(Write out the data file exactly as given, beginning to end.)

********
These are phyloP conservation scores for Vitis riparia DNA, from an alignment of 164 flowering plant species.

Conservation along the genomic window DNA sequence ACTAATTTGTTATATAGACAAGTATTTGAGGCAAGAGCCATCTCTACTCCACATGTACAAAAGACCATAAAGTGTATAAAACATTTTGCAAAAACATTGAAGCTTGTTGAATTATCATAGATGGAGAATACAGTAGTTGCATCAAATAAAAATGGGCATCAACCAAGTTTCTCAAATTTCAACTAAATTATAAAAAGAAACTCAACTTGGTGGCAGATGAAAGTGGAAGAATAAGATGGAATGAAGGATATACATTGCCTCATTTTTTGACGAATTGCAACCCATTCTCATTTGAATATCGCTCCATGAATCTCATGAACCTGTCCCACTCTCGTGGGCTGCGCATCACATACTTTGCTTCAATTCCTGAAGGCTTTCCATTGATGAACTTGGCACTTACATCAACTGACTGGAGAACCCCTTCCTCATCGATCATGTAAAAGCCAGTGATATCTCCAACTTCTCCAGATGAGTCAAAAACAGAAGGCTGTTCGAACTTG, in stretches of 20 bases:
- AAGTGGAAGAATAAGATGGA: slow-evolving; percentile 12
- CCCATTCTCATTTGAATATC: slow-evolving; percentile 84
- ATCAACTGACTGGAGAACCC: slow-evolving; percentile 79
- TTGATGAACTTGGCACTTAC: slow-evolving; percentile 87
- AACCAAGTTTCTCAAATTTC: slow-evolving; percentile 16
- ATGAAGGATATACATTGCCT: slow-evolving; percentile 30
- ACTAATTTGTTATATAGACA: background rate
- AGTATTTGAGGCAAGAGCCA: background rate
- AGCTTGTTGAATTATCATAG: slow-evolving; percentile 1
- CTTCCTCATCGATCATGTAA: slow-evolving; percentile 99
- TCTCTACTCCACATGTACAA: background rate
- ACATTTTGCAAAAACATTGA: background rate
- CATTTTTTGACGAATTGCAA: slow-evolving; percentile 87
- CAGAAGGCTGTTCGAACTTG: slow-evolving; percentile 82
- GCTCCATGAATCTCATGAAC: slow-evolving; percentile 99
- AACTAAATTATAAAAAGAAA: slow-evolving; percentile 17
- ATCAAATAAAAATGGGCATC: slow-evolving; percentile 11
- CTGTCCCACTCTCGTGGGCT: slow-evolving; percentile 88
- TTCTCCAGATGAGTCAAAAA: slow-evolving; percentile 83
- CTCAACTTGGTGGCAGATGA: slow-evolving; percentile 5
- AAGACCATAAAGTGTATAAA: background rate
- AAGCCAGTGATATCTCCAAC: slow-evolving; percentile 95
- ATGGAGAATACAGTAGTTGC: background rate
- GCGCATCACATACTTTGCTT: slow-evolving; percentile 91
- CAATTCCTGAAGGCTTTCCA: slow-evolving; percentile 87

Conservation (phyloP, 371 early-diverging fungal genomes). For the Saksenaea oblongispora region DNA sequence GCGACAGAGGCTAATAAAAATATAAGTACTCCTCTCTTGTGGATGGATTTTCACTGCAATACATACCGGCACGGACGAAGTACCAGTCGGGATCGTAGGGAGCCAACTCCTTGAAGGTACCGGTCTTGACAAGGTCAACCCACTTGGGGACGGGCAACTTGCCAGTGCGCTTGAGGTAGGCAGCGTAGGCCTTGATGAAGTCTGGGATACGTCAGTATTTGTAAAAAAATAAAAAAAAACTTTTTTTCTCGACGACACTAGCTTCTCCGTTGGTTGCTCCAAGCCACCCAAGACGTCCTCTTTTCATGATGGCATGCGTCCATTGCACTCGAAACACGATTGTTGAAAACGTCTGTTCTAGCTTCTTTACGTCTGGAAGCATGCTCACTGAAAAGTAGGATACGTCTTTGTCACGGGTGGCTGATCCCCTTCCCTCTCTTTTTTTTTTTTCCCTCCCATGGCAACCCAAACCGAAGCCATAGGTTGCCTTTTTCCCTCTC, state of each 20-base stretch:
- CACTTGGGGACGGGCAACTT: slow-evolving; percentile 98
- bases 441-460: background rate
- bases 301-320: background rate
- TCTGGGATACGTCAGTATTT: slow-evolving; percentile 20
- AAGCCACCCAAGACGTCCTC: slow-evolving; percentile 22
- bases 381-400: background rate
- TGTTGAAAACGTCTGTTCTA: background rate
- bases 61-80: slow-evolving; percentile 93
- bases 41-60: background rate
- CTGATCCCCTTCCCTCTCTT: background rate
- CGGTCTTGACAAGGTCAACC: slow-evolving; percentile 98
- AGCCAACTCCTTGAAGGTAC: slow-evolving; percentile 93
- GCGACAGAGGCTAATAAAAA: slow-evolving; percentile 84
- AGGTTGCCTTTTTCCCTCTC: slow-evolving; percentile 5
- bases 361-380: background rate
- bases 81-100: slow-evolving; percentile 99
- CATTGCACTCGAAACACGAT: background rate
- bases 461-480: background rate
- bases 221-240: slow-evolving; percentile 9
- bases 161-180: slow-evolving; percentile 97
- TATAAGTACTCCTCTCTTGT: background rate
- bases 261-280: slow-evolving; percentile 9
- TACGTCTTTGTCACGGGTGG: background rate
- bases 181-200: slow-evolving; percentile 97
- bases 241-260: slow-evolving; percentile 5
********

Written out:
These are phyloP conservation scores for Vitis riparia DNA, from an alignment of 164 flowering plant species.

Conservation along the genomic window DNA sequence ACTAATTTGTTATATAGACAAGTATTTGAGGCAAGAGCCATCTCTACTCCACATGTACAAAAGACCATAAAGTGTATAAAACATTTTGCAAAAACATTGAAGCTTGTTGAATTATCATAGATGGAGAATACAGTAGTTGCATCAAATAAAAATGGGCATCAACCAAGTTTCTCAAATTTCAACTAAATTATAAAAAGAAACTCAACTTGGTGGCAGATGAAAGTGGAAGAATAAGATGGAATGAAGGATATACATTGCCTCATTTTTTGACGAATTGCAACCCATTCTCATTTGAATATCGCTCCATGAATCTCATGAACCTGTCCCACTCTCGTGGGCTGCGCATCACATACTTTGCTTCAATTCCTGAAGGCTTTCCATTGATGAACTTGGCACTTACATCAACTGACTGGAGAACCCCTTCCTCATCGATCATGTAAAAGCCAGTGATATCTCCAACTTCTCCAGATGAGTCAAAAACAGAAGGCTGTTCGAACTTG, in stretches of 20 bases:
- AAGTGGAAGAATAAGATGGA: slow-evolving; percentile 12
- CCCATTCTCATTTGAATATC: slow-evolving; percentile 84
- ATCAACTGACTGGAGAACCC: slow-evolving; percentile 79
- TTGATGAACTTGGCACTTAC: slow-evolving; percentile 87
- AACCAAGTTTCTCAAATTTC: slow-evolving; percentile 16
- ATGAAGGATATACATTGCCT: slow-evolving; percentile 30
- ACTAATTTGTTATATAGACA: background rate
- AGTATTTGAGGCAAGAGCCA: background rate
- AGCTTGTTGAATTATCATAG: slow-evolving; percentile 1
- CTTCCTCATCGATCATGTAA: slow-evolving; percentile 99
- TCTCTACTCCACATGTACAA: background rate
- ACATTTTGCAAAAACATTGA: background rate
- CATTTTTTGACGAATTGCAA: slow-evolving; percentile 87
- CAGAAGGCTGTTCGAACTTG: slow-evolving; percentile 82
- GCTCCATGAATCTCATGAAC: slow-evolving; percentile 99
- AACTAAATTATAAAAAGAAA: slow-evolving; percentile 17
- ATCAAATAAAAATGGGCATC: slow-evolving; percentile 11
- CTGTCCCACTCTCGTGGGCT: slow-evolving; percentile 88
- TTCTCCAGATGAGTCAAAAA: slow-evolving; percentile 83
- CTCAACTTGGTGGCAGATGA: slow-evolving; percentile 5
- AAGACCATAAAGTGTATAAA: background rate
- AAGCCAGTGATATCTCCAAC: slow-evolving; percentile 95
- ATGGAGAATACAGTAGTTGC: background rate
- GCGCATCACATACTTTGCTT: slow-evolving; percentile 91
- CAATTCCTGAAGGCTTTCCA: slow-evolving; percentile 87

Conservation (phyloP, 371 early-diverging fungal genomes). For the Saksenaea oblongispora region DNA sequence GCGACAGAGGCTAATAAAAATATAAGTACTCCTCTCTTGTGGATGGATTTTCACTGCAATACATACCGGCACGGACGAAGTACCAGTCGGGATCGTAGGGAGCCAACTCCTTGAAGGTACCGGTCTTGACAAGGTCAACCCACTTGGGGACGGGCAACTTGCCAGTGCGCTTGAGGTAGGCAGCGTAGGCCTTGATGAAGTCTGGGATACGTCAGTATTTGTAAAAAAATAAAAAAAAACTTTTTTTCTCGACGACACTAGCTTCTCCGTTGGTTGCTCCAAGCCACCCAAGACGTCCTCTTTTCATGATGGCATGCGTCCATTGCACTCGAAACACGATTGTTGAAAACGTCTGTTCTAGCTTCTTTACGTCTGGAAGCATGCTCACTGAAAAGTAGGATACGTCTTTGTCACGGGTGGCTGATCCCCTTCCCTCTCTTTTTTTTTTTTCCCTCCCATGGCAACCCAAACCGAAGCCATAGGTTGCCTTTTTCCCTCTC, state of each 20-base stretch:
- CACTTGGGGACGGGCAACTT: slow-evolving; percentile 98
- bases 441-460: background rate
- bases 301-320: background rate
- TCTGGGATACGTCAGTATTT: slow-evolving; percentile 20
- AAGCCACCCAAGACGTCCTC: slow-evolving; percentile 22
- bases 381-400: background rate
- TGTTGAAAACGTCTGTTCTA: background rate
- bases 61-80: slow-evolving; percentile 93
- bases 41-60: background rate
- CTGATCCCCTTCCCTCTCTT: background rate
- CGGTCTTGACAAGGTCAACC: slow-evolving; percentile 98
- AGCCAACTCCTTGAAGGTAC: slow-evolving; percentile 93
- GCGACAGAGGCTAATAAAAA: slow-evolving; percentile 84
- AGGTTGCCTTTTTCCCTCTC: slow-evolving; percentile 5
- bases 361-380: background rate
- bases 81-100: slow-evolving; percentile 99
- CATTGCACTCGAAACACGAT: background rate
- bases 461-480: background rate
- bases 221-240: slow-evolving; percentile 9
- bases 161-180: slow-evolving; percentile 97
- TATAAGTACTCCTCTCTTGT: background rate
- bases 261-280: slow-evolving; percentile 9
- TACGTCTTTGTCACGGGTGG: background rate
- bases 181-200: slow-evolving; percentile 97
- bases 241-260: slow-evolving; percentile 5